Jarmo Matikainen's hopes for Women's Football in Wales

By Ian BurnipBBC Wales Sport
Wales' Gwennan Harries goes past Belgium's Maud Coutereels in the UEFA Women's Championship 2009
Wales' Gwennan Harries goes past Belgium's Maud Coutereels

Former Finland technical director Jarmo Matikainen has been in charge of women's and girls' football in Wales for just over a year, and players credit him for changing the face of a game growing in popularity.

The Football Association of Walesexternal-link' Women's Footballer of the Year Jessica Fishlock spent two years in the Netherlands with now-defunct Dutch champions AZ, and says Matikainen has improved the way Wales train, bringing them more in line with European strategy.

"He comes in with years of experience. He's been director of the women's game in Finland for years and you don't get that without being good at what you do."

Goalkeeper Rhian Nokes added: "Jarmo has linked up with the universities, and sports scientists, so now we get training programmes mailed to us and we do more training camps as well as games.

The 51-year-old left his role with the Finnish FA to manage Wales' women's teams at senior and youth levels, as well as developing a strategy for the game domestically.

"One day, I hope soon, we'll get the rewards of the work he's putting in," said Bristol Academy player Fishlock.

Matikainen's development strategy is strongly linked to the 2013 Uefa European Women's Under-19 Championship, which Wales are hosting.

He commented: "International teams are just part of it, we need to look at club structure, grassroots activities and the day-to-day learning environment for talented players.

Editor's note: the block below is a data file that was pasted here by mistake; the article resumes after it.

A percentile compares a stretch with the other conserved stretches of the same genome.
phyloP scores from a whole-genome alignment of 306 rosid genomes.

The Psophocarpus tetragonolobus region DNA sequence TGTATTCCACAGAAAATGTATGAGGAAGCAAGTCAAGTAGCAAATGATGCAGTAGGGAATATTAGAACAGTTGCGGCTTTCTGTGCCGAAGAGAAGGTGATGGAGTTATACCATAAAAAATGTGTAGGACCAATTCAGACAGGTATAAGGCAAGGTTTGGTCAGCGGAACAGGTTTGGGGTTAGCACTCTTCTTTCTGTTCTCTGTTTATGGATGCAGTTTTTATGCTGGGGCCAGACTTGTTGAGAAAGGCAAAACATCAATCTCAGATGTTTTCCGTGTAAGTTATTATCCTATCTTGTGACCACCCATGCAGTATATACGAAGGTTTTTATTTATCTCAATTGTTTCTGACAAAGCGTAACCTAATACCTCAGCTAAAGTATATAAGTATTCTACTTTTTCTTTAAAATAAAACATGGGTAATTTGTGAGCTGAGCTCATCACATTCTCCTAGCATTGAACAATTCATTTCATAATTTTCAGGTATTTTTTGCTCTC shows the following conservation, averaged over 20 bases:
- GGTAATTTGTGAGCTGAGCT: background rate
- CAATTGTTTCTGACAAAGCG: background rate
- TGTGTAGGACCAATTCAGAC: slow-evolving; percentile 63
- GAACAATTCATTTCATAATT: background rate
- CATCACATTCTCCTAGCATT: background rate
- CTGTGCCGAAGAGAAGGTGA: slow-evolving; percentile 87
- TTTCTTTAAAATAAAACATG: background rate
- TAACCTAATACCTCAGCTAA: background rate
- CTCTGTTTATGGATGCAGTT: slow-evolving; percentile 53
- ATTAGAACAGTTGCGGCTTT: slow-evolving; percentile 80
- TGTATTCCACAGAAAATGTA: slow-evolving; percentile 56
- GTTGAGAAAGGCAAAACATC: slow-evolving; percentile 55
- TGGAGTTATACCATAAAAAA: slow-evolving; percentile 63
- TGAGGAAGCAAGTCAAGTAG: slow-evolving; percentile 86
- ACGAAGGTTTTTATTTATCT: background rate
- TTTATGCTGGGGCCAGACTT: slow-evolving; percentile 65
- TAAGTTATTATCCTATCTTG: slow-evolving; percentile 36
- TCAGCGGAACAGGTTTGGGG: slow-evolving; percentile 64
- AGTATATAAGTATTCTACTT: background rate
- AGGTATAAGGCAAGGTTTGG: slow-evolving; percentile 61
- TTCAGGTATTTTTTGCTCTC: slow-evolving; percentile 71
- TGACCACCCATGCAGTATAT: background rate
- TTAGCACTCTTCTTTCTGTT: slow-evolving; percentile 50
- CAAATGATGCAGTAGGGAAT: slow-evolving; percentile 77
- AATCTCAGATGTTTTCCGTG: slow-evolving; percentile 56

The Finn believes it is key that Wales have as many players as possible exposed to Women's Champions Leagueexternal-link football.

"Even though the lessons are hard, there's no better way to improve and learn about international football," he said.

Bristol Academy, Swansea City and Arsenal have all enjoyed Champions League outings this season, each club having strong Wales contingents.

Cardiff City Ladiesexternal-link - who play within the English football pyramid - have also represented Wales at Champions League level.

The team which won the Welsh Women's Cup - which Cardiff compete in - used to be eligible for Champions League qualification. However the Welsh berth is now awarded to the Welsh Premier League winner.

Matikainen made 400 appearences during his playing career

This means Cardiff's only route into European competition would be through the England's Women's Soccer Leagueexternal-link - and no there will be no promotions to that until 2013.

Cardiff club secretary Karen Jones MBE commented: "We had some good tournaments in the last few years, we're disappointed we're no longer able to go."

Cardiff keeper Nokes said: "To play three really good games in Europe is great experience.

"We used it as our pre-season and then we hit the ground running when the regular season started."

Matakainen's main task is to prepare his side for Uefa European Championship qualification in a group which includes France, who finished 4th at the 2011 Women's World Cup.

The Wales manager remarked: "I think it's the toughest group in the competition.

"We take every game as they come and try to win regardless of the opponent."

When you throw into the mix tricky clashes against Scotland it is not an enviable task.

"France are one of the best teams in the world at the moment - the football they played at the world cup was brilliant.

While success of any development projects will not be noticeable overnight, there are ways to judge how a plan is fairing.

According to Matikainen: "There are things we can use to measure our success - for example at the moment we are ranked 29th in UEFA. Then again rankings are rankings - they don't tell the whole big picture."

Wales take on group favourites France at the Parc y Scarlets on Saturday 22 October, kick off is 1800 BST.

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